One thing to note is that thermal lenses are not the ultimate solution for fogging issues. You may have some problems in extremely high humid conditions. In such circumstances, you’ll need to combine your thermal lens with a paintball goggle fan in order to get a clear view.

Be Careful With Thermal Lens

It matters how you clean your thermal lens. Never submerge it under water. Otherwise, the water may get in between the two lenses and stay without drying. This can destroy the thermal properties of your lens, making it necessary for you to replace it. That’s why you should exercise a lot of care.

A tough anti-scratch coating covers the outer lens of your thermal lens, effectively protecting it from scratches. The inner lens, on the other hand, is delicate and prone to scratching since it lacks this protective material.

Considering the fragility of the inside lens of your thermal lens, it’s wise to always use a super-clean microfiber cloth to wipe it carefully whenever it’s dirty. You can spray it with water before wiping (never immerse it in water). It’s also important that you ensure that the lens is dry before keeping it as it can leave spots.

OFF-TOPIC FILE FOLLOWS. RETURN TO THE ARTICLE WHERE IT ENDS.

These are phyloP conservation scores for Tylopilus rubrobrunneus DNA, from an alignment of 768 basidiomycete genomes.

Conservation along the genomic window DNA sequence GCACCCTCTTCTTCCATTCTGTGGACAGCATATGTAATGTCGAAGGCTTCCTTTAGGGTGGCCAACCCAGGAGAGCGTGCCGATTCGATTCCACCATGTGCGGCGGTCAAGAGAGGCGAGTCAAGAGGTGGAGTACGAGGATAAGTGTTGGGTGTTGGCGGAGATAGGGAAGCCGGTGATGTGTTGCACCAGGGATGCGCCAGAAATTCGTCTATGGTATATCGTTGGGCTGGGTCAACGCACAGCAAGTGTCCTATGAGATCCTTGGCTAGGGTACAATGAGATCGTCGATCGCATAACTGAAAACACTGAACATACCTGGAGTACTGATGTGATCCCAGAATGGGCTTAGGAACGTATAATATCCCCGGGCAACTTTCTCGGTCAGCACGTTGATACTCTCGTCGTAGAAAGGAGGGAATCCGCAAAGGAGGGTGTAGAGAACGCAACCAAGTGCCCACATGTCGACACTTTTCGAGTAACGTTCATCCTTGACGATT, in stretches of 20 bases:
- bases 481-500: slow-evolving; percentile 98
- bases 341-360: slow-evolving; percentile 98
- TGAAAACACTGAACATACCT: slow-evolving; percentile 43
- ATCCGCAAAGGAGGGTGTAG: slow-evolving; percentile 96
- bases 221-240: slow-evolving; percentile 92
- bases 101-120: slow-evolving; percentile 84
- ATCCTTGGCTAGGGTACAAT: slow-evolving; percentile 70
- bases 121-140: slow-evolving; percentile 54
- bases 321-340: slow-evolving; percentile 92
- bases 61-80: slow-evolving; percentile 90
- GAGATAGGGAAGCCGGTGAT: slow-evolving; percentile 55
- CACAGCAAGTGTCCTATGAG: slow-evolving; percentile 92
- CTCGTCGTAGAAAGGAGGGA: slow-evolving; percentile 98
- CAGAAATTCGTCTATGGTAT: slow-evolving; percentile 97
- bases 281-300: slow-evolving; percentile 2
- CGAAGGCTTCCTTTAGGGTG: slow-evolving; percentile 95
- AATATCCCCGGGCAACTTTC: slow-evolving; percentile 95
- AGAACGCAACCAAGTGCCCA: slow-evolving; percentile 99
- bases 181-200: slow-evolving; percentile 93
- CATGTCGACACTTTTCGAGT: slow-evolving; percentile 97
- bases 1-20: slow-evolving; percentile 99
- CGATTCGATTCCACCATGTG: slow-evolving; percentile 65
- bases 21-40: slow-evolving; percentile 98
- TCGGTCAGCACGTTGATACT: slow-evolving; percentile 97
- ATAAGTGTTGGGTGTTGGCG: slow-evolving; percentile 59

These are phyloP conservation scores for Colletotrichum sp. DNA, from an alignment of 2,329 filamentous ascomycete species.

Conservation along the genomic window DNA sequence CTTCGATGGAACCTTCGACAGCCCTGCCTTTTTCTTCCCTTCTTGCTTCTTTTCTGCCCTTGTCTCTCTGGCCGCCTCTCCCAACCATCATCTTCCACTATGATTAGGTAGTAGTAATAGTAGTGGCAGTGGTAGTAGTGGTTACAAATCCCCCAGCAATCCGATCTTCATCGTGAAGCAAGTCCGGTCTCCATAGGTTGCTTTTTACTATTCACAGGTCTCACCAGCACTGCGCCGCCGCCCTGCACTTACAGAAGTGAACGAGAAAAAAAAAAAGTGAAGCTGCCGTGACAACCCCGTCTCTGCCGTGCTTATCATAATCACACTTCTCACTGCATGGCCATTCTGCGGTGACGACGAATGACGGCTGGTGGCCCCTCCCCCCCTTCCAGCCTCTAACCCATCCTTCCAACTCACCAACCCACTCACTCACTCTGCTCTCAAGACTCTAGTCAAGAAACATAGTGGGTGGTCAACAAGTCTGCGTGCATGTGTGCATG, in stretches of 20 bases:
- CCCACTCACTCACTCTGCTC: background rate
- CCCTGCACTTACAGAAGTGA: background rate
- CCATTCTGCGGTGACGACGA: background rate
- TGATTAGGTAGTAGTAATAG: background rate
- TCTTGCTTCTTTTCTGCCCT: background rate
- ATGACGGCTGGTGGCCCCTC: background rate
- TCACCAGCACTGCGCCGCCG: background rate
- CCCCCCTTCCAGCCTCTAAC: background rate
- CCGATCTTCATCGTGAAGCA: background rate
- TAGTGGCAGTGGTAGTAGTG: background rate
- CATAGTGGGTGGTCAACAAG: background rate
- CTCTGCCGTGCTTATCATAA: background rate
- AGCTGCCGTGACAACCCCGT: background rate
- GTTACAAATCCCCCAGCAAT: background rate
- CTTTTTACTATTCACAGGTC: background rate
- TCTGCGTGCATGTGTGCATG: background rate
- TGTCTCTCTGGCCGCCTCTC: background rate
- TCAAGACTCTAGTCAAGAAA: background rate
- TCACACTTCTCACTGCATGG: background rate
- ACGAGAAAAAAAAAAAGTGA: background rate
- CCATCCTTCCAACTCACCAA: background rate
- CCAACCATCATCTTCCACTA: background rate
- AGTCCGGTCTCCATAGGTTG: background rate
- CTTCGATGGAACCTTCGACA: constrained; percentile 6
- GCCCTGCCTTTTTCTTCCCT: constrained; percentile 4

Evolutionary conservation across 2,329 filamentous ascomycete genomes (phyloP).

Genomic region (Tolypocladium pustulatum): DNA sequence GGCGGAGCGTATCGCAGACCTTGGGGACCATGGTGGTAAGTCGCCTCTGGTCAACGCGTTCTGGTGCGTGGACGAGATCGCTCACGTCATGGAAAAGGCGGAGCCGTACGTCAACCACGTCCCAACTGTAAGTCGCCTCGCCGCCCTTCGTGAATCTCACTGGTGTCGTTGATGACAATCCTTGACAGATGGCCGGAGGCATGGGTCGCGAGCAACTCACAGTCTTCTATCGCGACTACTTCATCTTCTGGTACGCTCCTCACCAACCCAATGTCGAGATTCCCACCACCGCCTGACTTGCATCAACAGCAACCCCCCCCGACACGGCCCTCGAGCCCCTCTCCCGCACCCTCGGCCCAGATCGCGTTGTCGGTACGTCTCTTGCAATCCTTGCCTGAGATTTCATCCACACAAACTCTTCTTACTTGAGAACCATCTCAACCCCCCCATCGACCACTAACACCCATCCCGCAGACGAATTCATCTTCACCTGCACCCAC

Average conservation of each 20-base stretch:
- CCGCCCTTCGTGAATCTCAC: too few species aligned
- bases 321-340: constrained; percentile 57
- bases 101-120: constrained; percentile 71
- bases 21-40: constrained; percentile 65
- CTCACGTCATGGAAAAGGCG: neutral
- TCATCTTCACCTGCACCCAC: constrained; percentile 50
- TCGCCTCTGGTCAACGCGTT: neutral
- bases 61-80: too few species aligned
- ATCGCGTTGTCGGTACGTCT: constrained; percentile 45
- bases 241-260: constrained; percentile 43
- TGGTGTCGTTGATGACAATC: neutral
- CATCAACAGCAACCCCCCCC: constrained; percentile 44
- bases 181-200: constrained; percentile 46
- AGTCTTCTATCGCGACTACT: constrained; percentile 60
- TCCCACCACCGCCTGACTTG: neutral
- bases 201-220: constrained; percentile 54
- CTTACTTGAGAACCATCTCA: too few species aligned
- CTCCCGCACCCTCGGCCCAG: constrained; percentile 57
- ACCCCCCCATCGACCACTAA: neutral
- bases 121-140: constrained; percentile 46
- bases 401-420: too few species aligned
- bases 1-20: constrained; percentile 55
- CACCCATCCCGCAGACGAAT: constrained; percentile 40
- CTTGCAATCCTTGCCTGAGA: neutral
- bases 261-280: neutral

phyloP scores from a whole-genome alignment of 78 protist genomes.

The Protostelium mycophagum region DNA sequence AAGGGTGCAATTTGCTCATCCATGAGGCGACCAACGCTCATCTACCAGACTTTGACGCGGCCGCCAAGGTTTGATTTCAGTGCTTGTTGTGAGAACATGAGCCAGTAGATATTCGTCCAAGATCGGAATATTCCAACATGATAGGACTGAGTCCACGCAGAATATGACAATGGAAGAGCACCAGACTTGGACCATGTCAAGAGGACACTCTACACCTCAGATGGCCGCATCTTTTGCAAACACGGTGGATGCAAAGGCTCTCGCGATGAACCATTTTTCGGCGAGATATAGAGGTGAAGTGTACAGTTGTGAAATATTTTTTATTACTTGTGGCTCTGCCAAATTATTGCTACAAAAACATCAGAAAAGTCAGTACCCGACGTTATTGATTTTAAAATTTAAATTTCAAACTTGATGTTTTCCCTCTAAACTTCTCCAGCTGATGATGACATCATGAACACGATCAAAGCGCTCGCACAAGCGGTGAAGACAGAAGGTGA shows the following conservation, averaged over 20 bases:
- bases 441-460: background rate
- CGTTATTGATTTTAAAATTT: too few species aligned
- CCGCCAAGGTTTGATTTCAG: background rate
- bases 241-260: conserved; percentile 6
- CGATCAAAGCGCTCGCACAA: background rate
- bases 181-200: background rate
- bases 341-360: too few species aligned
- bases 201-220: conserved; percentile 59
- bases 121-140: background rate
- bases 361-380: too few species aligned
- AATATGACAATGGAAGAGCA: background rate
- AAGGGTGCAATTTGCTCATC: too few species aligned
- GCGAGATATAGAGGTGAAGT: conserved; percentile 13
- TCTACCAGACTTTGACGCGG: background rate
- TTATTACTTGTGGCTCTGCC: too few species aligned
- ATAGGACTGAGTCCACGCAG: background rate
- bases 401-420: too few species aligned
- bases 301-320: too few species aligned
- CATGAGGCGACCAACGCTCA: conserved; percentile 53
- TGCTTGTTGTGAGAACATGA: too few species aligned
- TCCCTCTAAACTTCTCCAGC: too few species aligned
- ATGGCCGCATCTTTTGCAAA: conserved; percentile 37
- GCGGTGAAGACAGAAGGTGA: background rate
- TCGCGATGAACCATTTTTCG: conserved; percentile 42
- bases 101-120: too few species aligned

Thermal Lens Can Be Expensive Though

Thermal lenses are typically more expensive than their single pane brothers. However, most players find that they’re cost-effective in the long run. This is because they enable you to perform at your best, saving you of ammo. The thermal lens can also give you a good game experience that’s worth your money.

Ready for an Upgrade?

Most paintball masks come with an option to upgrade to thermal lenses. Only the basic headgears lack this feature. If you’ve decided to go for a mask with a thermal lens, there are still many factors to consider. They include the quality of visibility, ease of changing lens, flexibility, comfort, and coverage. Choose wisely.


There are so many reasons why you should go for a thermal lens rather than a single pane option. The most important is its capability to deal with fogging more efficiently and faster. This is because the air space between the two lenses acts to control the outer and inner temperatures.